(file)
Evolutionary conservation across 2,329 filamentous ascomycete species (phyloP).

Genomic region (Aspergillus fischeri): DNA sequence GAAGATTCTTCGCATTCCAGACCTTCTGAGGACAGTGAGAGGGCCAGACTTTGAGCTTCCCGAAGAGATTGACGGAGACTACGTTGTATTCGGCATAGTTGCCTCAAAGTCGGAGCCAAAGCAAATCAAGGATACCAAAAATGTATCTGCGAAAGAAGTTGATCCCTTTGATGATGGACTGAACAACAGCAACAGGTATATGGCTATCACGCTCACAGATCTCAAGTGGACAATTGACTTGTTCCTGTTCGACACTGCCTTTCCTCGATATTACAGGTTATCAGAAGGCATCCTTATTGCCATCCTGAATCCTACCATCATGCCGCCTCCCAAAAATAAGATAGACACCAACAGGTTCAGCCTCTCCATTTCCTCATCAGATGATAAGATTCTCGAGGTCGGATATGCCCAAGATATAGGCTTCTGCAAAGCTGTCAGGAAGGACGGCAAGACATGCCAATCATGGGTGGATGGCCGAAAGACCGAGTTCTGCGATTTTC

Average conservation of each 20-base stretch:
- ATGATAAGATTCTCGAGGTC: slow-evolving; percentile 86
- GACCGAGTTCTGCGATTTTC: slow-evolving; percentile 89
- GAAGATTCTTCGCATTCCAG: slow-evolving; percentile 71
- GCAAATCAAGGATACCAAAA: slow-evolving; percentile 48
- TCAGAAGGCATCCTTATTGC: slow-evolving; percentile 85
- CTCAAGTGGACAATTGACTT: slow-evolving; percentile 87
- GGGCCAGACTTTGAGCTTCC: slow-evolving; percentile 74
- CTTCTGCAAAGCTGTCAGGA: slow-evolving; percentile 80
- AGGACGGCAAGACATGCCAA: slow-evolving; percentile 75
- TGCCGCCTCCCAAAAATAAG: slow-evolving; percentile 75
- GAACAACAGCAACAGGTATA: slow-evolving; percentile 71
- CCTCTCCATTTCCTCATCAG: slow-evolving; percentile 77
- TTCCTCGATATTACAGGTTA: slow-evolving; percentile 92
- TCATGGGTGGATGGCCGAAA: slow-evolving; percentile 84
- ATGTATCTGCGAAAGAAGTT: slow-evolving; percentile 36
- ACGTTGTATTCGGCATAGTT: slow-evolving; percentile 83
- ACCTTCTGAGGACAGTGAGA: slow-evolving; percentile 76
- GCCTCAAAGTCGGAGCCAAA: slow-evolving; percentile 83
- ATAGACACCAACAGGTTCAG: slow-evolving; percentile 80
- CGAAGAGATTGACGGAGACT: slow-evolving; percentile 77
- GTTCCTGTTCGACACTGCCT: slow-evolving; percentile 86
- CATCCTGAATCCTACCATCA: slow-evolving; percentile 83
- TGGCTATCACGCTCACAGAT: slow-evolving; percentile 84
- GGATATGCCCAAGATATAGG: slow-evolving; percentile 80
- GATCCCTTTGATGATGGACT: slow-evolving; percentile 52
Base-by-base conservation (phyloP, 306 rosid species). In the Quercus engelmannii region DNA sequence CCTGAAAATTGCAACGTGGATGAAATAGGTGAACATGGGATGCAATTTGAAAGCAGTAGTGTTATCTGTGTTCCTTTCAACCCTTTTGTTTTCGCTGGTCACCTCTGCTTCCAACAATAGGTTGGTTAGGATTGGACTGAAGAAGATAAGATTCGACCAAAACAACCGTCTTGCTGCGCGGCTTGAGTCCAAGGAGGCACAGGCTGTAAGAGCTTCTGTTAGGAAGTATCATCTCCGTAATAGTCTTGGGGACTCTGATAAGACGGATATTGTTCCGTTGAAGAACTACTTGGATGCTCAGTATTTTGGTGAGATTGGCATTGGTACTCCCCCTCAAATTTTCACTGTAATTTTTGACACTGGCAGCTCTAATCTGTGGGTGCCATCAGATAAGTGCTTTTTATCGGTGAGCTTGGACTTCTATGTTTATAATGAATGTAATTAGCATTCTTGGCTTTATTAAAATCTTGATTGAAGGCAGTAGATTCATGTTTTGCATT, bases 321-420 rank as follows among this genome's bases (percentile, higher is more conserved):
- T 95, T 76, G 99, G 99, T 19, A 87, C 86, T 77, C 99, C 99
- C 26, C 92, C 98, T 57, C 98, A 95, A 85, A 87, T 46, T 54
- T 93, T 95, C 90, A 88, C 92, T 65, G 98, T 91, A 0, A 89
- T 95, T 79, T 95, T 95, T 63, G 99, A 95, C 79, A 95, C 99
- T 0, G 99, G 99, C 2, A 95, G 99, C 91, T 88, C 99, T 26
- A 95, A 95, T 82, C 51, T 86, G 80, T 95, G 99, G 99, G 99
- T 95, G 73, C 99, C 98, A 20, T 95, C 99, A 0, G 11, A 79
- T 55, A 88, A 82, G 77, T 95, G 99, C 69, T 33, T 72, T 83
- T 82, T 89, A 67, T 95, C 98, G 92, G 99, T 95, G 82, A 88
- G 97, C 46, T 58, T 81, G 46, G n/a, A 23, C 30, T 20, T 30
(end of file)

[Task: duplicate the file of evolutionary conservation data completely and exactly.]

Evolutionary conservation across 2,329 filamentous ascomycete species (phyloP).

Genomic region (Aspergillus fischeri): DNA sequence GAAGATTCTTCGCATTCCAGACCTTCTGAGGACAGTGAGAGGGCCAGACTTTGAGCTTCCCGAAGAGATTGACGGAGACTACGTTGTATTCGGCATAGTTGCCTCAAAGTCGGAGCCAAAGCAAATCAAGGATACCAAAAATGTATCTGCGAAAGAAGTTGATCCCTTTGATGATGGACTGAACAACAGCAACAGGTATATGGCTATCACGCTCACAGATCTCAAGTGGACAATTGACTTGTTCCTGTTCGACACTGCCTTTCCTCGATATTACAGGTTATCAGAAGGCATCCTTATTGCCATCCTGAATCCTACCATCATGCCGCCTCCCAAAAATAAGATAGACACCAACAGGTTCAGCCTCTCCATTTCCTCATCAGATGATAAGATTCTCGAGGTCGGATATGCCCAAGATATAGGCTTCTGCAAAGCTGTCAGGAAGGACGGCAAGACATGCCAATCATGGGTGGATGGCCGAAAGACCGAGTTCTGCGATTTTC

Average conservation of each 20-base stretch:
- ATGATAAGATTCTCGAGGTC: slow-evolving; percentile 86
- GACCGAGTTCTGCGATTTTC: slow-evolving; percentile 89
- GAAGATTCTTCGCATTCCAG: slow-evolving; percentile 71
- GCAAATCAAGGATACCAAAA: slow-evolving; percentile 48
- TCAGAAGGCATCCTTATTGC: slow-evolving; percentile 85
- CTCAAGTGGACAATTGACTT: slow-evolving; percentile 87
- GGGCCAGACTTTGAGCTTCC: slow-evolving; percentile 74
- CTTCTGCAAAGCTGTCAGGA: slow-evolving; percentile 80
- AGGACGGCAAGACATGCCAA: slow-evolving; percentile 75
- TGCCGCCTCCCAAAAATAAG: slow-evolving; percentile 75
- GAACAACAGCAACAGGTATA: slow-evolving; percentile 71
- CCTCTCCATTTCCTCATCAG: slow-evolving; percentile 77
- TTCCTCGATATTACAGGTTA: slow-evolving; percentile 92
- TCATGGGTGGATGGCCGAAA: slow-evolving; percentile 84
- ATGTATCTGCGAAAGAAGTT: slow-evolving; percentile 36
- ACGTTGTATTCGGCATAGTT: slow-evolving; percentile 83
- ACCTTCTGAGGACAGTGAGA: slow-evolving; percentile 76
- GCCTCAAAGTCGGAGCCAAA: slow-evolving; percentile 83
- ATAGACACCAACAGGTTCAG: slow-evolving; percentile 80
- CGAAGAGATTGACGGAGACT: slow-evolving; percentile 77
- GTTCCTGTTCGACACTGCCT: slow-evolving; percentile 86
- CATCCTGAATCCTACCATCA: slow-evolving; percentile 83
- TGGCTATCACGCTCACAGAT: slow-evolving; percentile 84
- GGATATGCCCAAGATATAGG: slow-evolving; percentile 80
- GATCCCTTTGATGATGGACT: slow-evolving; percentile 52
Base-by-base conservation (phyloP, 306 rosid species). In the Quercus engelmannii region DNA sequence CCTGAAAATTGCAACGTGGATGAAATAGGTGAACATGGGATGCAATTTGAAAGCAGTAGTGTTATCTGTGTTCCTTTCAACCCTTTTGTTTTCGCTGGTCACCTCTGCTTCCAACAATAGGTTGGTTAGGATTGGACTGAAGAAGATAAGATTCGACCAAAACAACCGTCTTGCTGCGCGGCTTGAGTCCAAGGAGGCACAGGCTGTAAGAGCTTCTGTTAGGAAGTATCATCTCCGTAATAGTCTTGGGGACTCTGATAAGACGGATATTGTTCCGTTGAAGAACTACTTGGATGCTCAGTATTTTGGTGAGATTGGCATTGGTACTCCCCCTCAAATTTTCACTGTAATTTTTGACACTGGCAGCTCTAATCTGTGGGTGCCATCAGATAAGTGCTTTTTATCGGTGAGCTTGGACTTCTATGTTTATAATGAATGTAATTAGCATTCTTGGCTTTATTAAAATCTTGATTGAAGGCAGTAGATTCATGTTTTGCATT, bases 321-420 rank as follows among this genome's bases (percentile, higher is more conserved):
- T 95, T 76, G 99, G 99, T 19, A 87, C 86, T 77, C 99, C 99
- C 26, C 92, C 98, T 57, C 98, A 95, A 85, A 87, T 46, T 54
- T 93, T 95, C 90, A 88, C 92, T 65, G 98, T 91, A 0, A 89
- T 95, T 79, T 95, T 95, T 63, G 99, A 95, C 79, A 95, C 99
- T 0, G 99, G 99, C 2, A 95, G 99, C 91, T 88, C 99, T 26
- A 95, A 95, T 82, C 51, T 86, G 80, T 95, G 99, G 99, G 99
- T 95, G 73, C 99, C 98, A 20, T 95, C 99, A 0, G 11, A 79
- T 55, A 88, A 82, G 77, T 95, G 99, C 69, T 33, T 72, T 83
- T 82, T 89, A 67, T 95, C 98, G 92, G 99, T 95, G 82, A 88
- G 97, C 46, T 58, T 81, G 46, G n/a, A 23, C 30, T 20, T 30